David D. Roberts, Ph.D.
- Center for Cancer Research
- National Cancer Institute
- Building 10, Room 2N252
- Bethesda, MD 20892-1500
Dr. Roberts investigates the role of extracellular matrix components in the tumor microenvironment in regulating tumor angiogenesis and antitumor immunity. His group discovered that thrombospondin-1 signaling through its receptor CD47 controls vascular cell responses to ischemic stress by enhancing nitric oxide/cGMP signaling and cellular responses to genotoxic stress by induction of protective autophagy, induction of anabolic metabolism, and enhanced DNA repair. CD47 also regulates stem cell self-renewal by controlling c-Myc. His lab developed novel therapeutics targeting CD47 that improve survival of ischemic injuries and increase resistance of nonmalignant cells and tissues to genotoxic stress caused by chemotherapy and ionizing radiation. The same agents enhance ablation of tumors by radio- and chemotherapy by activating CD8 T cell and NK cell cytotoxic activities.
Areas of Expertise
Regulation of Cellular Function and Gene Expression by Extracellular Matrix Components in Tumor Cells and Opportunistic Pathogens
The major focus of the Roberts lab is to define functions of the extracellular matrix protein thrombospondin-1, its receptors, and downstream signal transduction pathways in cancer. Our current major objectives are 1) to identify mechanisms by which thrombospondin-1 signaling through its receptor CD47 regulates angiogenesis and tumor perfusion, 2) to define CD47 signaling pathways that differentially regulate self-renewal and autophagy in normal versus tumor cells, 3) to understand the mechanisms by which thrombospondin-1 regulates anti-tumor adaptive immunity, and 4) identifying genes required for disseminated infections by the pathogenic yeast Candida albicans.. All of these projects include translational aims employing novel therapeutic agents that we have developed.
Our previous work established that several integrin and non-integrin receptors mediate the complex actions of thrombospondin-1 on vascular cells. Of these, CD47 is the necessary receptor for inhibiting angiogenesis and tumor perfusion. Thrombospondin-1 signaling through CD47 redundantly inhibits the nitric oxide (NO)/cGMP cascade in vascular endothelial and smooth muscle cells. Through this pathway thrombospondin-1/CD47 signaling simultaneously inhibits tumor angiogenesis and perfusion. In addition, we discovered that CD47 interacts directly with VEGF receptor-2 and inhibits its signaling. The NO/cGMP cascade is only one of several signaling pathways that mediate the pro-angiogenic activities of VEGF, so we now recognize that the anti-angiogenic activities of thrombospondin-1/CD47 signaling extend beyond the NO/cGMP cascade. We are developing peptide and small molecule mimetics of thrombospondin-1 that can be used to therapeutically inhibit tumor angiogenesis and perfusion.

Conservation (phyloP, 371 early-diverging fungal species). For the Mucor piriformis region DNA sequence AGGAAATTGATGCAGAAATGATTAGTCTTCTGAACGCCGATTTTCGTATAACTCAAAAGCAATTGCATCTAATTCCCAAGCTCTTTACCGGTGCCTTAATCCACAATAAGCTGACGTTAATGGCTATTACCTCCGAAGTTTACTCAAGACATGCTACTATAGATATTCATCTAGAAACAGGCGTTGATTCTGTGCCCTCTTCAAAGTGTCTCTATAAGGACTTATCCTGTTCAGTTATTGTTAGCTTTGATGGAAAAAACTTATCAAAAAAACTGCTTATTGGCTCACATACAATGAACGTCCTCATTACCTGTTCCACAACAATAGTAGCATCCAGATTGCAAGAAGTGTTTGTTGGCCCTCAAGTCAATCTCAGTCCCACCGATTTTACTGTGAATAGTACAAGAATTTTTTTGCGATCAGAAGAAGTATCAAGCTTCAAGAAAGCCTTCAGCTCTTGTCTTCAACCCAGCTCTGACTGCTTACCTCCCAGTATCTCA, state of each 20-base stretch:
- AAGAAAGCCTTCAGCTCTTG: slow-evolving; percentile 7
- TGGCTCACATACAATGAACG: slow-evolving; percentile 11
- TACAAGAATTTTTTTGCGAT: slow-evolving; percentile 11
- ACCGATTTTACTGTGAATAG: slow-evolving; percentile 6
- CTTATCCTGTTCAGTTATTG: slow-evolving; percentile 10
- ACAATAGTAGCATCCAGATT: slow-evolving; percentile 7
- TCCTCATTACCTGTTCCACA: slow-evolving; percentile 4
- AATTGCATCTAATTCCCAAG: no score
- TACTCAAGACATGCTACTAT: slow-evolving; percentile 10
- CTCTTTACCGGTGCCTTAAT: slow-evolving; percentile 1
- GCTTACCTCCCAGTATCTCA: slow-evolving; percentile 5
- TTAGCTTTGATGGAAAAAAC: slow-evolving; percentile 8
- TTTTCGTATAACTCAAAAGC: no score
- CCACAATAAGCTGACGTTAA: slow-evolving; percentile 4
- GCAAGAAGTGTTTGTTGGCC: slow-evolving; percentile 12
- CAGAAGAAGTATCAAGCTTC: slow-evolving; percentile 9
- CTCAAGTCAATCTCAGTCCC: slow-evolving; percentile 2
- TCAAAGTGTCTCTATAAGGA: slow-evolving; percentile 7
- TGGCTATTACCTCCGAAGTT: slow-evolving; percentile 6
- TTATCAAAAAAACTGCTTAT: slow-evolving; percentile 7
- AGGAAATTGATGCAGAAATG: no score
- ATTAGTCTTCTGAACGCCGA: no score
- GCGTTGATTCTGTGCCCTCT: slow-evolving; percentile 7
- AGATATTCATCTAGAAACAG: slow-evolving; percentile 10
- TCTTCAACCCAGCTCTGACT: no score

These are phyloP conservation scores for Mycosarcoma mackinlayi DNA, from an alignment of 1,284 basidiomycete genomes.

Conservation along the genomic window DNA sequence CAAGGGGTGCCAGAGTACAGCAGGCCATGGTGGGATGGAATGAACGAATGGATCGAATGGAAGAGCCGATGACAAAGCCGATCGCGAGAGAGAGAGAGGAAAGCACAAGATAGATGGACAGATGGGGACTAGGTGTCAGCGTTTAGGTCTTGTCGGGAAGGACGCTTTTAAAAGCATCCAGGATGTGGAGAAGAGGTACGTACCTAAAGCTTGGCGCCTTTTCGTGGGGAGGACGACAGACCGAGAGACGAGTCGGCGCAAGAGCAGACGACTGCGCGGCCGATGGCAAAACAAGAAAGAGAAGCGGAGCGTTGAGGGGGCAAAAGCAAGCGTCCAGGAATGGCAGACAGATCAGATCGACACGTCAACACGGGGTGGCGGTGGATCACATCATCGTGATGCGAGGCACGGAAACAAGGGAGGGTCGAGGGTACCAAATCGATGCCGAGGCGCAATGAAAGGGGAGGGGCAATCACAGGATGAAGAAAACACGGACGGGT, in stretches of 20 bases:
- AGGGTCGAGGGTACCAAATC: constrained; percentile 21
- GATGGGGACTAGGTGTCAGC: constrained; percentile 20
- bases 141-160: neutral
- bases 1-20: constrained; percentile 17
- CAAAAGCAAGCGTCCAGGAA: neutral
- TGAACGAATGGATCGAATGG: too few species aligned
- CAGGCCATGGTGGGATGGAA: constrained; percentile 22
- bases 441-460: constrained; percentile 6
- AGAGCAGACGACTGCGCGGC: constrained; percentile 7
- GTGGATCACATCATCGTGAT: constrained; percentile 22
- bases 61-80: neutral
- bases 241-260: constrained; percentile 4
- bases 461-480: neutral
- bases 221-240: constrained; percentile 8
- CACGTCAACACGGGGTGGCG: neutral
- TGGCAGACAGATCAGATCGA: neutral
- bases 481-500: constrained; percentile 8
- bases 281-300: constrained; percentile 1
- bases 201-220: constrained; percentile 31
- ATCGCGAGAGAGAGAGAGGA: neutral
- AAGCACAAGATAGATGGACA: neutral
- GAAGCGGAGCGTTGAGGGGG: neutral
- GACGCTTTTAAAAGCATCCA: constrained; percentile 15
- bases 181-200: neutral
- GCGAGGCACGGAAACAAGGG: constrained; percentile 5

Initially focusing on the NO/cGMP pathway, we predicted that antagonists of thrombospondin-1/CD47 signaling would improve tissue survival of ischemic injuries by enhancing NO-dependent tissue perfusion. We developed novel antagonists and confirmed this hypothesis in several animal injury models, but remarkably, the prosurvival activity of CD47 blockade extended to injuries that are independent of NO signaling including those caused by ionizing radiation. Our mechanistic studies established that CD47 blockade directly enhances survival of nontransformed cells under stress by stimulating a protective autophagy response and by inducing expression of c-Myc and several additional transcription factors that promote stem cell self-renewal. Applying these insights, we showed that systemic suppression of CD47 expression in tumor-bearing mice protected radiosensitive tissues from damage caused by irradiation, but the tumors became more sensitive to radiation.